– When it comes to graphite, whether it is synthetic or natural, it can vary in quality and structure, making it challenging to reprocess and reintegrate. In general, recycling of used electric vehicle batteries can be complex due to the variety of battery cells with differing chemical characteristics.
– The ion-conductive electrolyte is also challenging to recycle, both due to technical difficulties and limited economic viability. However, certain parts of battery packs are relatively easy to separate and recycle, for example casings, as well as copper and aluminum foils.
The most common metals in lithium batteries, such as cobalt, nickel, and manganese, are now possible to extract from used battery packs and reintegrate them in their original forms in the production of new batteries. There are also hopes to be able to do the same with lithium in the future. A significant focus in the battery industry is now on succeeding in regenerating the components of batteries that are the most energy-intensive to manufacture. Nevertheless, recycling is only part of the solution.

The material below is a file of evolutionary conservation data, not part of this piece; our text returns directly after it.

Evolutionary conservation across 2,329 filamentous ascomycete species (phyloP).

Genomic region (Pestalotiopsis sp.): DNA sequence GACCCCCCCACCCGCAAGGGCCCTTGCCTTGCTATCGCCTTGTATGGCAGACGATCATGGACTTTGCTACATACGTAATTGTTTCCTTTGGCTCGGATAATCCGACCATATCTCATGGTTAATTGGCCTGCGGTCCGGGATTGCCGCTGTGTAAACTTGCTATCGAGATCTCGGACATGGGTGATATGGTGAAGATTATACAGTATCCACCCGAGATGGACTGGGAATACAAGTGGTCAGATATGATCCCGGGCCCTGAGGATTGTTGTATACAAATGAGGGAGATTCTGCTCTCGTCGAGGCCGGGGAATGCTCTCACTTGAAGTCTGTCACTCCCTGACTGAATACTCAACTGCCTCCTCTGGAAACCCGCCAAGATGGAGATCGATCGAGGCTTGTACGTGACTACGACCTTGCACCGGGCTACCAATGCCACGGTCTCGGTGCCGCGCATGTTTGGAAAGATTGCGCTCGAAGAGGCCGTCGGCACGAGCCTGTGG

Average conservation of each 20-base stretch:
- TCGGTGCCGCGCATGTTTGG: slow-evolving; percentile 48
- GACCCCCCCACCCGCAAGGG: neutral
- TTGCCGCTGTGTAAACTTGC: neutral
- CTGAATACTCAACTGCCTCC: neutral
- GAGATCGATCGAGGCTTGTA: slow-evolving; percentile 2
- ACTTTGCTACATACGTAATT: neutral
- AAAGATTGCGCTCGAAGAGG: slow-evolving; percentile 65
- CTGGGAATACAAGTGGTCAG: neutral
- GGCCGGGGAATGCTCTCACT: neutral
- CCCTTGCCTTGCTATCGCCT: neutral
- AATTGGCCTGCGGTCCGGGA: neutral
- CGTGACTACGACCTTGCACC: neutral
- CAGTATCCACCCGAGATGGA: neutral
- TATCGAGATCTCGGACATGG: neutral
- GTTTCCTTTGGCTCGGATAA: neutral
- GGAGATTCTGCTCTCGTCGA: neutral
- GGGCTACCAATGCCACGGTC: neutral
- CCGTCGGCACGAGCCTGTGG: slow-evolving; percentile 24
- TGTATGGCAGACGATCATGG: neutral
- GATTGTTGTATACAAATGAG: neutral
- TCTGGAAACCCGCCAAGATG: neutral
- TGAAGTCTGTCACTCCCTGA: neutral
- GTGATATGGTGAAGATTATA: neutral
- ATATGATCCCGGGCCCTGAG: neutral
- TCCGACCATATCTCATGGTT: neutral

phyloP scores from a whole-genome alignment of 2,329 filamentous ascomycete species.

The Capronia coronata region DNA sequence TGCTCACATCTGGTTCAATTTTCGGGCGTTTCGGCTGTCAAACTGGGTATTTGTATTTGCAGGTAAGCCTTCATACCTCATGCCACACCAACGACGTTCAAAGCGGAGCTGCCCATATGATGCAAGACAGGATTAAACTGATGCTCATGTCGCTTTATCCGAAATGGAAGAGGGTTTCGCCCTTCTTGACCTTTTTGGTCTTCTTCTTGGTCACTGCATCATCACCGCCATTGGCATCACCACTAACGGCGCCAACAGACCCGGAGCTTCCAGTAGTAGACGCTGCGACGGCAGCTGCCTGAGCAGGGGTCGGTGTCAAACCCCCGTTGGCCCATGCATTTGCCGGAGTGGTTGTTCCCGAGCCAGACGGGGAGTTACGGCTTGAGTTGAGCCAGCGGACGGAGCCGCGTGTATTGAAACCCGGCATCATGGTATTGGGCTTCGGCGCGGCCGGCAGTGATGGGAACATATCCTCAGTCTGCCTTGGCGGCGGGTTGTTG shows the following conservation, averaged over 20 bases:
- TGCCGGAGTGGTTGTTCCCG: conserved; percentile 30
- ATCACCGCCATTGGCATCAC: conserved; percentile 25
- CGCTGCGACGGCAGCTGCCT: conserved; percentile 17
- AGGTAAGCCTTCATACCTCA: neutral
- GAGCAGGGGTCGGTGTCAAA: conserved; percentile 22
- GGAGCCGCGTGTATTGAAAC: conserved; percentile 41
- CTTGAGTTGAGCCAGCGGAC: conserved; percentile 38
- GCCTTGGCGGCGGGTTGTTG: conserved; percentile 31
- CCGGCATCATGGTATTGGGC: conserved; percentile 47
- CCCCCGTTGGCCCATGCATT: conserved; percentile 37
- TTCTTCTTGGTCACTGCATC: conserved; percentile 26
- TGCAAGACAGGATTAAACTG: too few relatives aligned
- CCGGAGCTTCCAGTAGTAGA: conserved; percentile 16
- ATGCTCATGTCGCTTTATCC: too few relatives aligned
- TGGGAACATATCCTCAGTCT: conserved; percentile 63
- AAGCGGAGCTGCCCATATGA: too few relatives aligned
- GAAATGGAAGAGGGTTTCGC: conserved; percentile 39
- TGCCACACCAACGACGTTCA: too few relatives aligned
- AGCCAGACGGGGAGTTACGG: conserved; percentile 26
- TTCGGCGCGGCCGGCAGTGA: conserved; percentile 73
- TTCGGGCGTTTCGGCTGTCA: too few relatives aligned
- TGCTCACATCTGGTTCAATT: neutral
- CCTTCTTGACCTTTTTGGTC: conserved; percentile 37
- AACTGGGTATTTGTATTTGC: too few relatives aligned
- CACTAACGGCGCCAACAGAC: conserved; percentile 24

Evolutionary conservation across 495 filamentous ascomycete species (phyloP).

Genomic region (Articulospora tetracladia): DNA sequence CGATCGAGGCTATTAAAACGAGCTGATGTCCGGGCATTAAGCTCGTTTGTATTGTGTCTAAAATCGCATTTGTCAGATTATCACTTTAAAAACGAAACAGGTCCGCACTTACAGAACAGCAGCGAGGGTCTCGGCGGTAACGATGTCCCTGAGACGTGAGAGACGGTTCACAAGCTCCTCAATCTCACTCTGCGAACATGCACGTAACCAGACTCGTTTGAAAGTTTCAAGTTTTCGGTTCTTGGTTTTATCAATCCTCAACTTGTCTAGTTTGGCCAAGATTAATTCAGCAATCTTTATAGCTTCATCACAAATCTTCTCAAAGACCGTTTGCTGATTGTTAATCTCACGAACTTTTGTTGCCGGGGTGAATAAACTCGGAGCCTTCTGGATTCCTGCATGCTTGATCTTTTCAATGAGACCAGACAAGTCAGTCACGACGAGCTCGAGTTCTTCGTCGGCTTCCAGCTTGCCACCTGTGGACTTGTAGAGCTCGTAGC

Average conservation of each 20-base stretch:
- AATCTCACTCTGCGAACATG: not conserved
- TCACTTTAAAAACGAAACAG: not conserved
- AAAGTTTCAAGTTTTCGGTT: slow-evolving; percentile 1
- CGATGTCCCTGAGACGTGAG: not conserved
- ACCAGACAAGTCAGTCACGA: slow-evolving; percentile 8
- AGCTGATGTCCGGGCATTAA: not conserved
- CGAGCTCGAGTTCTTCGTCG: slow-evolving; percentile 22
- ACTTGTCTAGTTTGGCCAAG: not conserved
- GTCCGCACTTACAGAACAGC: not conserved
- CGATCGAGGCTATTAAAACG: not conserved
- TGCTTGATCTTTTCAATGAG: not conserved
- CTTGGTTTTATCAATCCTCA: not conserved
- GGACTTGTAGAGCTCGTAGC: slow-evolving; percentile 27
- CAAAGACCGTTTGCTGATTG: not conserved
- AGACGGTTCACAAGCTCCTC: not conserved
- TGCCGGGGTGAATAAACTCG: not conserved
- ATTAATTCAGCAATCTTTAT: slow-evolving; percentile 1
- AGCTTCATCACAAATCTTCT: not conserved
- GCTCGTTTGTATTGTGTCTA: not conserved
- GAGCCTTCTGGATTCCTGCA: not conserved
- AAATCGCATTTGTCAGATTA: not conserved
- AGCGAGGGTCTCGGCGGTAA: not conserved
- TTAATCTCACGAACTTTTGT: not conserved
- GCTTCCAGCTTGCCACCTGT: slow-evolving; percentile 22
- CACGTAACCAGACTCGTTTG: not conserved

– As electric cars become increasingly popular, we will soon have a significant number of used batteries on the market. There is already talk of 'second life' use, which involves using secondhand electric vehicle batteries in other applications where energy density is less critical. An electric car battery with 50 percent capacity remaining can be suitable for stationary energy storage, helping to balance the power grid. This means that some batteries get a new lease of life before they end up in recycling, concludes Jonas Mindemark.
Rising raw material prices and environmental benefits have made the recycling of metals from used lithium batteries an increasingly important business. Recently, Swedish company Northvolt's subsidiary, Hydrovolt, opened a recycling facility in Fredrikstad, Norway, which is also the largest in Europe. The plant can recycle up to 95 percent of all materials in battery packs from electric vehicles, and the goal is to recycle 125,000 tons of batteries per year and use 50 percent recycled materials in battery cell production by 2030.